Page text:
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Carole Mortimer - Cherish Tomorrow

Carole Mortimer - Cherish Tomorrow



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Published by luvmena

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Published by: luvmena on Nov 17, 2012
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Cherish TomorrowCarole Mortimer 
Chelsea Stevens's father packed her off to London to distance herfrom the shock waves surrounding her mother's death. But he could'thave known the shock that awaited her there... neither Chelsea norher childhood idol had recognized each other. And Lucas McAdamsseemed to have changed, but not for the better. So she decides to teachhim that in love age doesn't matter.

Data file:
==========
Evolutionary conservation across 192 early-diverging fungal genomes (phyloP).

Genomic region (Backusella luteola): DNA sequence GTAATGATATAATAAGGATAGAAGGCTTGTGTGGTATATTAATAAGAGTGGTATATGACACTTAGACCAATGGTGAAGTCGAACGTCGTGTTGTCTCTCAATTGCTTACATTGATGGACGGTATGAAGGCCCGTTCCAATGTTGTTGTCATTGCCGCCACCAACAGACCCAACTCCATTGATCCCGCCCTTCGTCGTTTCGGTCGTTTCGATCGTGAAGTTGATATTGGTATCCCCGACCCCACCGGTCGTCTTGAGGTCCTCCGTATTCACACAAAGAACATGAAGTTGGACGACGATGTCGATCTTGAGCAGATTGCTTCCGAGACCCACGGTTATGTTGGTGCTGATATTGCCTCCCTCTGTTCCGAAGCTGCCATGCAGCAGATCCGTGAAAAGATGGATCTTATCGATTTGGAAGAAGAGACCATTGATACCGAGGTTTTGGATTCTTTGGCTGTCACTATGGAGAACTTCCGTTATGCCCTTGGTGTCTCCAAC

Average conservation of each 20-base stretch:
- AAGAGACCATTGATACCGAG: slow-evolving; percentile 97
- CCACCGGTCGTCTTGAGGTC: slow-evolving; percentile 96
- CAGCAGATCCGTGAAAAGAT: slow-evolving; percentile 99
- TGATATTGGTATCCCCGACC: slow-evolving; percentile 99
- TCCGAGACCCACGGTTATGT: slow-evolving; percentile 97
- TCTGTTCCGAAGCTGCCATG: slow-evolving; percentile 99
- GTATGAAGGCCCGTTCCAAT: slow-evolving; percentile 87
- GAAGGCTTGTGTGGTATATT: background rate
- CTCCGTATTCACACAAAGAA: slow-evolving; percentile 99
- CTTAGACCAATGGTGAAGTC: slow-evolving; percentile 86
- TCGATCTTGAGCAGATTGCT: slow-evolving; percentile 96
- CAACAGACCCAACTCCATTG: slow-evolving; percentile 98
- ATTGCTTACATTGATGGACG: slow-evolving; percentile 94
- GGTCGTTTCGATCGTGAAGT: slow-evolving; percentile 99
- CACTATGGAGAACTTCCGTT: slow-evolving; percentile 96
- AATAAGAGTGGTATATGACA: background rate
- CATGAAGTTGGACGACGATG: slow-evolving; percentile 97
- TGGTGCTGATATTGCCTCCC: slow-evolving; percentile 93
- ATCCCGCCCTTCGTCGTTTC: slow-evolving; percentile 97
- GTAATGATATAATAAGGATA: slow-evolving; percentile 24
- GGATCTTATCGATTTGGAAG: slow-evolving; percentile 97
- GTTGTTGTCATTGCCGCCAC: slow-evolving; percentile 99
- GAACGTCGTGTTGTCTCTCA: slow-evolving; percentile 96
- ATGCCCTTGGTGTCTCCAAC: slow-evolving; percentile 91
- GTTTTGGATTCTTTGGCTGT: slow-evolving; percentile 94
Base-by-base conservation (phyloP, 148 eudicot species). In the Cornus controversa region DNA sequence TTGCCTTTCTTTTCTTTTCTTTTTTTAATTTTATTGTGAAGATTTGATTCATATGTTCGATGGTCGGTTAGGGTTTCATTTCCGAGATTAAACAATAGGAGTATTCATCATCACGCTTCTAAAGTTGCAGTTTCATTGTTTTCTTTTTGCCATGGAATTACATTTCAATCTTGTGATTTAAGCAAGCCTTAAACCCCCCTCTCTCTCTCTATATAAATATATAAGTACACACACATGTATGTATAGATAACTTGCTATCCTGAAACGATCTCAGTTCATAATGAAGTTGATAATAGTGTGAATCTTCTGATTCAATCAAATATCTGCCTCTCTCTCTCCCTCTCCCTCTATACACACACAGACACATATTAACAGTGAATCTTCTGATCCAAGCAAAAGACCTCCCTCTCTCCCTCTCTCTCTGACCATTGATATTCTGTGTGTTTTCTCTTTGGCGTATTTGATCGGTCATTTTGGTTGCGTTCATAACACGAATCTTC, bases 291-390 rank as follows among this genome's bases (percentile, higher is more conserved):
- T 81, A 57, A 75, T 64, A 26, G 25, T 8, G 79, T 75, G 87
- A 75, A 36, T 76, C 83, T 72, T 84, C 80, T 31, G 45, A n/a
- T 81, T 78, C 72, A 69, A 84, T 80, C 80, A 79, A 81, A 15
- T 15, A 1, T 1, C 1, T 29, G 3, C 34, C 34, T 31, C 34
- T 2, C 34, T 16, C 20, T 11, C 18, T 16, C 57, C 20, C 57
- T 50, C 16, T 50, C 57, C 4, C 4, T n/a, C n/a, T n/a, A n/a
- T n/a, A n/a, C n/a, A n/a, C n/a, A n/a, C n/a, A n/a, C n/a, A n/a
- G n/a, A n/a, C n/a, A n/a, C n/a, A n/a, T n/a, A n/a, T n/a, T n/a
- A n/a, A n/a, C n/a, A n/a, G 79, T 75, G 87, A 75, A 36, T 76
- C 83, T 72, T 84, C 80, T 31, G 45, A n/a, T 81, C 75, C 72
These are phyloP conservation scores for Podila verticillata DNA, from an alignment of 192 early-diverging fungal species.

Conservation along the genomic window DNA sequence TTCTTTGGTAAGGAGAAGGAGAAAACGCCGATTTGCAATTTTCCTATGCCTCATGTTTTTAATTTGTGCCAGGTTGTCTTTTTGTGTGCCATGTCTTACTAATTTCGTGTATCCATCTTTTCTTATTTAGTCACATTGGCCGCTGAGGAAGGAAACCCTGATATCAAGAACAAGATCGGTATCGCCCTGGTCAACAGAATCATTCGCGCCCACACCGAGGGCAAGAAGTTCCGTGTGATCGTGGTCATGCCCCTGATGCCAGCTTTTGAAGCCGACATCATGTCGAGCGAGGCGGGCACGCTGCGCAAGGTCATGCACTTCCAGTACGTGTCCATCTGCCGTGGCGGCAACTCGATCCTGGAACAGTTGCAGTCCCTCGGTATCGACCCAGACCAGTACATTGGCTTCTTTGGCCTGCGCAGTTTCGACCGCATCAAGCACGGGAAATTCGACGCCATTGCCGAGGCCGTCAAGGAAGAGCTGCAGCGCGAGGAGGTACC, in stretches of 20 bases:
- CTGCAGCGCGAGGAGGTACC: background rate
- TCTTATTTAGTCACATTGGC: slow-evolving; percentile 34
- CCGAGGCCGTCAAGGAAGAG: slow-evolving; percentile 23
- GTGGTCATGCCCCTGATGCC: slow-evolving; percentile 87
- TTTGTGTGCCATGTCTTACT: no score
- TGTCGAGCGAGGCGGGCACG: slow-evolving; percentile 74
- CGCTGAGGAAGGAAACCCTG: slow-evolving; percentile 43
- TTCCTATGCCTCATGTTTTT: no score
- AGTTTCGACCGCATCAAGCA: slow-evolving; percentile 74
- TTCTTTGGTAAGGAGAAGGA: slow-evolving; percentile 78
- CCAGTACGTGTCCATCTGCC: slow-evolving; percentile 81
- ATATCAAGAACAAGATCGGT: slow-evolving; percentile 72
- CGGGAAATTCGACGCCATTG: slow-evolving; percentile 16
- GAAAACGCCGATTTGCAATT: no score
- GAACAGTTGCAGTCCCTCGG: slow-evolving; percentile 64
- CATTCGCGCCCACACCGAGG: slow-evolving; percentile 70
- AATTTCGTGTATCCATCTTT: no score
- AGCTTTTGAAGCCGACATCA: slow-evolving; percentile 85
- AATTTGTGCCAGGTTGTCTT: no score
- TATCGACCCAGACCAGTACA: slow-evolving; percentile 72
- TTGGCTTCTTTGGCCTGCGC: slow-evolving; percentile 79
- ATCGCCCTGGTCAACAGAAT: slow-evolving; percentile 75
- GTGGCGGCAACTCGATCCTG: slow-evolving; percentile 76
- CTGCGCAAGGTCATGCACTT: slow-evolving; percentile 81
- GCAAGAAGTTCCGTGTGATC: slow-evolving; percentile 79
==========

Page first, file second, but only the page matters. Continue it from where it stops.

Chelsea kept her head down against the driving rain, the suitcase she carried heavy in her hand, the cab driver having dropped her off a fewbuildings short of the one she wanted, despite the fact that she had shown him the slip of paper she had with Lucas's address written on it. And thefare had been exorbitant too, considering she had had to drag her own case in and out of the cab.Not that she would have minded these few minutes respite from the rush and bustle of the last couple of days, if only it hadn't been raining.This trip to London had been unplanned, a last-minute thought of Jace's, and now that she was actually here and able to think a little more clearlyherself she didn't think it was such a good idea. She hadn't seen Lucas McAdams for the last seven years, not since she was twelve years old, andshe had no idea what he was going to make of her visit now. Jace had assured her it would be all right, and in Los Angeles it had seemed that itwould be. Now that she was actually in London she wasn't so sure; Lucas may not even remember the small, silver-haired child whose huge blueeyes had once followed his every move. It had been an embarrassing time in Chelsea's life, one she would rather forget, although at least she couldbe confident Lucas had been unaware of her hero-worship; the only thing Lucas had been interested in seven years ago had been advancinghimself up the legal ladder as quickly and as far as possible. And as Chelsea picked up her own case with a frustrated glare in his direction,walking on several feet more before realising she, too, should have entered that apartment building. She only hoped that the rude man didn't turnout to be a friend of Lucas's; it would be a bad beginning.The man was standing waiting for the descent of the elevator when she struggled through the entrance door with her case, sparing her only acursory glance as not a hint of recognition entered the dark brown eyes. He had literally knocked her flying seconds before, and he had alreadydismissed her from his mind!They stepped into the lift together, the only two occupants, the man pressing the button for the eighth floor before turning to her with politequery, his hand still poised next to the floor buttons.'Eight suits me fine,' she murmured in a husky voice.His haughtiness seemed to increase as he looked down his nose at her. 'Floor eight happens to be the penthouse apartments,' he told her in a harshly cold voice.'Oh,' she nodded interestedly.'It's private,' he added pointedly.'Really?' she was determined to be polite, although this man's condescending manner was certainly pushing her to the limits of thatpoliteness. What did it matter to him that she was going up to the eighth floor; he certainly didn't look as if he worked for the security! Maybe he was just one of those interfering neighbours who liked to know who everyone was and what they were doing here. Well, Lucas could be the one to tellhim about her, if he chose to do so.'Yes,' the word was bit out precisely, the man's manner more icy than ever.'Nice,' she said appreciatively for the want of something better to say, wondering what this man expected of her. It was certainly an exclusive-looking building, she could tell that at a glance, but despite her casual appearance she was accustomed to a certain amount of luxury at homeherself; no one could look their best after a ten-hour flight. Although looking at this man perhaps he would, he gave the impression—and she wassure it was a true one—that he always looked immaculate whatever the occasion, even the rain that had so dampened her hat had only slightlydarkened his already dark hair.The elevator had stopped on the eighth floor by this time, and with one finger pressed firmly on the "Door Open' button the man made nomove to get out. 'I believe you have the wrong floor,' he told her abruptly.'I'm sure I don't,' she said equally as certainly, not needing to consult the piece of paper in her pocket to know this was where Lucas lived;